But let me just put at ease the minds of any Evil Dead purists fearful over the potentially disastrous decision to break tradition by setting this film anywhere other than a cabin in the woods. Yes, it’s a bold and hugely risky move, but one that works tremendously well. This franchise needed a shake-up. A change in location proves to be a stroke of genius that still taps into the palpable sense of claustrophobia and growing dread evident in all Evil Dead films.
At its core, this is still very much a classic Evil Dead film, but the urban setting offers Cronin the opportunity to create new ways to horrify his audience with set pieces that take full advantage of the elements found in an apartment and its garage. You’ll never look at a wine glass or a cheese grater the same again. He’s even made sure to cleverly exploit the earthquake-damaged building to keep the characters completely trapped in the hellish nightmare, which creates an overwhelmingly claustrophobic aura that only adds to the terror you’re witnessing on-screen.
Evil Dead Rise truly holds nothing back. Here in Australia, it’s received an R18+ classification, and it earns every single inch of that harsh rating. To call this film gory would be an understatement. Once the book is opened and the evil has escaped, this film goes for the throat and rarely takes a breath. It’s hugely pleasing to see Cronin mostly rely on practical makeup and prosthetics to craft his numerous nasty horrors. It blesses the film with the same level of unsettling authenticity as horror movies of the past.
At the centre of everything is a terrifically disturbing performance from Sutherland as our unfortunate patient zero. When we first meet Ellie, she’s deeply maternal and warm, making her transformation into a twisted demon that much more horrifying. The physicality required to create such a possessed character puts tremendous pressure on Sutherland, but she handles it all with aplomb. The way the bewitched Ellie plays with light and shade in an attempt to manipulate her children is simply glorious, creating one of the most unnerving villains seen on the screen in some time.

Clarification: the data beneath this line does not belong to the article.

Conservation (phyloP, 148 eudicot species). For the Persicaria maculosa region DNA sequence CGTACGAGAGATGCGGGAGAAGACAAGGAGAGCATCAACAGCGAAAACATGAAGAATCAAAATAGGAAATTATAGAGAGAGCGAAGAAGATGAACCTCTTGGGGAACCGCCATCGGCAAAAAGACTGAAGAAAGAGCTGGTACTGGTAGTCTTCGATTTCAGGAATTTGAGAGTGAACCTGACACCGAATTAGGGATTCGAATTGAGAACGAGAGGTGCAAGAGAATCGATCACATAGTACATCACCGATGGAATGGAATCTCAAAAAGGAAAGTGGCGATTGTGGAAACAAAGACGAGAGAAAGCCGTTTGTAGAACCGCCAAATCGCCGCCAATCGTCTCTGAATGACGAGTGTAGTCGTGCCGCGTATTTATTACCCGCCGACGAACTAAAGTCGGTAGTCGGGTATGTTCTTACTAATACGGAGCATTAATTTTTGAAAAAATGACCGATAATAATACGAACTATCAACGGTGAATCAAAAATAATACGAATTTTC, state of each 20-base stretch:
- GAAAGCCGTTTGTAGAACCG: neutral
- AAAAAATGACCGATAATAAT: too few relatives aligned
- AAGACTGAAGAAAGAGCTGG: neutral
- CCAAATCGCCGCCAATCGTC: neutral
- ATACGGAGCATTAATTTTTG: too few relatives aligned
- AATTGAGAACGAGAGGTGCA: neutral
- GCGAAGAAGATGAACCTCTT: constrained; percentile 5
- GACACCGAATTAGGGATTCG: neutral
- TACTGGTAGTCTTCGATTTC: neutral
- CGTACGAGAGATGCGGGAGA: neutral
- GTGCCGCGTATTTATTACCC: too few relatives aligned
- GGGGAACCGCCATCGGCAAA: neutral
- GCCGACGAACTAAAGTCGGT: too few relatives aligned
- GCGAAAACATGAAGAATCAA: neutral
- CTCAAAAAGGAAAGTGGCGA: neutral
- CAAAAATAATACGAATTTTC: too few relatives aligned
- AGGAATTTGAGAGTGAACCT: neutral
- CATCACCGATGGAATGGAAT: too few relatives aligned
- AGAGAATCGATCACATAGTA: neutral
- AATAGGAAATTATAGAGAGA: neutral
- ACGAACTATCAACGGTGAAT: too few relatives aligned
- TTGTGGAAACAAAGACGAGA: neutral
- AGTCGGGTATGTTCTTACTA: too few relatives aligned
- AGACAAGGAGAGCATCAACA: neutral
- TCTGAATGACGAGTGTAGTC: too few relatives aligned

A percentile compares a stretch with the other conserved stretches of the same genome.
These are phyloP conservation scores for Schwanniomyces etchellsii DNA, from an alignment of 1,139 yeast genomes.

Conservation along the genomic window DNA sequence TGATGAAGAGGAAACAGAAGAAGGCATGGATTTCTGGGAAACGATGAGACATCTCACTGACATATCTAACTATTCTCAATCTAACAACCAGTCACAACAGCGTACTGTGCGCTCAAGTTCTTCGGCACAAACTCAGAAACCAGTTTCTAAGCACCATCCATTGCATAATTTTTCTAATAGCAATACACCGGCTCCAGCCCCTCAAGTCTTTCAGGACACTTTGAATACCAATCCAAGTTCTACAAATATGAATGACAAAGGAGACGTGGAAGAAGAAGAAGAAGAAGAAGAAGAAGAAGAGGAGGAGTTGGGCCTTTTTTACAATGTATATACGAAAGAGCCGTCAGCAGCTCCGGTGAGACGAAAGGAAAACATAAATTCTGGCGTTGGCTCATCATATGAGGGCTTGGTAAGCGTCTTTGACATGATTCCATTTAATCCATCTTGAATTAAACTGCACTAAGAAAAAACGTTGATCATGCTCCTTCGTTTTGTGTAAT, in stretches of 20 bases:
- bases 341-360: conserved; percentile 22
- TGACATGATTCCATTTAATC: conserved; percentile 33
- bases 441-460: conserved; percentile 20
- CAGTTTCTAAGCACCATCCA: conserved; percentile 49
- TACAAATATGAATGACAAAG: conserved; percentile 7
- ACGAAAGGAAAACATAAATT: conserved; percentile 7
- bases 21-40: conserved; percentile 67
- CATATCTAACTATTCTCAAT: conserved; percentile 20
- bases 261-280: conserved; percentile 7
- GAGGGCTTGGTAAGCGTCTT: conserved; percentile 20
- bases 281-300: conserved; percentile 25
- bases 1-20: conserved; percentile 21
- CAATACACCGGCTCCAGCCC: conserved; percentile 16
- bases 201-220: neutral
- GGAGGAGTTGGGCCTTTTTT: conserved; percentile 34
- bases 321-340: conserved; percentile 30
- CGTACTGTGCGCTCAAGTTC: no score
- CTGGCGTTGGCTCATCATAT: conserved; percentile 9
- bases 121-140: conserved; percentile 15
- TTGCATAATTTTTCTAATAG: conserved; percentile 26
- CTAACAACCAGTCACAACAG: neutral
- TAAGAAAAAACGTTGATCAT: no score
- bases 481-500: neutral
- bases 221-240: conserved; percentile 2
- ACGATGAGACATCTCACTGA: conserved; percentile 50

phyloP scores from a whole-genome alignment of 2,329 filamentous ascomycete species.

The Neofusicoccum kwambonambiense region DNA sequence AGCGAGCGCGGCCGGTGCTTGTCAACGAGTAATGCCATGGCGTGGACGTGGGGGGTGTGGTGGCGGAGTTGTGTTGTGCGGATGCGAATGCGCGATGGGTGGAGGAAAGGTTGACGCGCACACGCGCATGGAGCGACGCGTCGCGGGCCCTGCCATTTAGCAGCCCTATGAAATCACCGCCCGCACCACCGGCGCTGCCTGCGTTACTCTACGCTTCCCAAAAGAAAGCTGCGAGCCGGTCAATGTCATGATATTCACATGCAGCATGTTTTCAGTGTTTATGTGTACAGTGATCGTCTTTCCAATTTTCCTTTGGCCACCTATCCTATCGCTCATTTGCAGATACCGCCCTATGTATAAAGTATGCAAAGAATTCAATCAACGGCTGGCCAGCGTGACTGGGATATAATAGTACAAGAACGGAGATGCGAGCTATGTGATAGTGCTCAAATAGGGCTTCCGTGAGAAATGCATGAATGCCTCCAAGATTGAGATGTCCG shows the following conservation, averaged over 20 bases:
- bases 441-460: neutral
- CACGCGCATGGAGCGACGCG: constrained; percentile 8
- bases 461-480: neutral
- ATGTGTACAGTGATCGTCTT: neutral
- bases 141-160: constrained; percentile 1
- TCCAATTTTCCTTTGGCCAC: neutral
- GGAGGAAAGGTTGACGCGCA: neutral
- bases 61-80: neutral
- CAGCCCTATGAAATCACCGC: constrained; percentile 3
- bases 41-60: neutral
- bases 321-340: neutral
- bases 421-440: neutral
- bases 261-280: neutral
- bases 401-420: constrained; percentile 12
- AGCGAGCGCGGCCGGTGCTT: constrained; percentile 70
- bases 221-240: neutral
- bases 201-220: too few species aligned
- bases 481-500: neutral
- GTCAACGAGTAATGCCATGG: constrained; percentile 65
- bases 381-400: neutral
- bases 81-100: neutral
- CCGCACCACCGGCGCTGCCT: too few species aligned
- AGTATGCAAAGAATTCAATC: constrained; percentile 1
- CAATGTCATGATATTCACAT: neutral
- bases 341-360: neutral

As our newly crowned final girl, Sullivan is equally impressive, as Beth assumes the motherly role Ellie has seemingly left behind. Her fierce protection of her nieces and nephews pushes Beth to be the only one standing in the way of this evil escaping into the world. Sullivan creates an endearing heroine you both cheer and fear for. It helps that Cronin understands the power of a cute kid in perilous danger with Fisher fitting the bill perfectly.
Another brilliant example of how to revive a seemingly dormant franchise, Evil Dead Rise will satisfy fans of this beloved saga and will hopefully invite a new swarm of fans to discover its delights. It’s the right blend of old and new needed to offer something that pays adoration to what’s come before but deliver enough freshness to stand on its own two feet. Gloriously violent and darkly comedic, it’s a blood-drenched thrill ride that will leave you yearning for more.
Distributor: Warner Bros.
Cast: Lily Sullivan, Alyssa Sutherland, Morgan Davies, Gabrielle Echols, Nell Fisher
Directors: Lee Cronin
Producer: Rob Tapert
Screenplay: Lee Cronin
Cinematography: Dave Garbett
Production Design: Nick Bassett
Costume Designer: Sarah Voon
Editor: Bryan Shaw
Music: Stephen McKeon
Running Time: 97 minutes
Release Date: 20th April 2023 (Australia)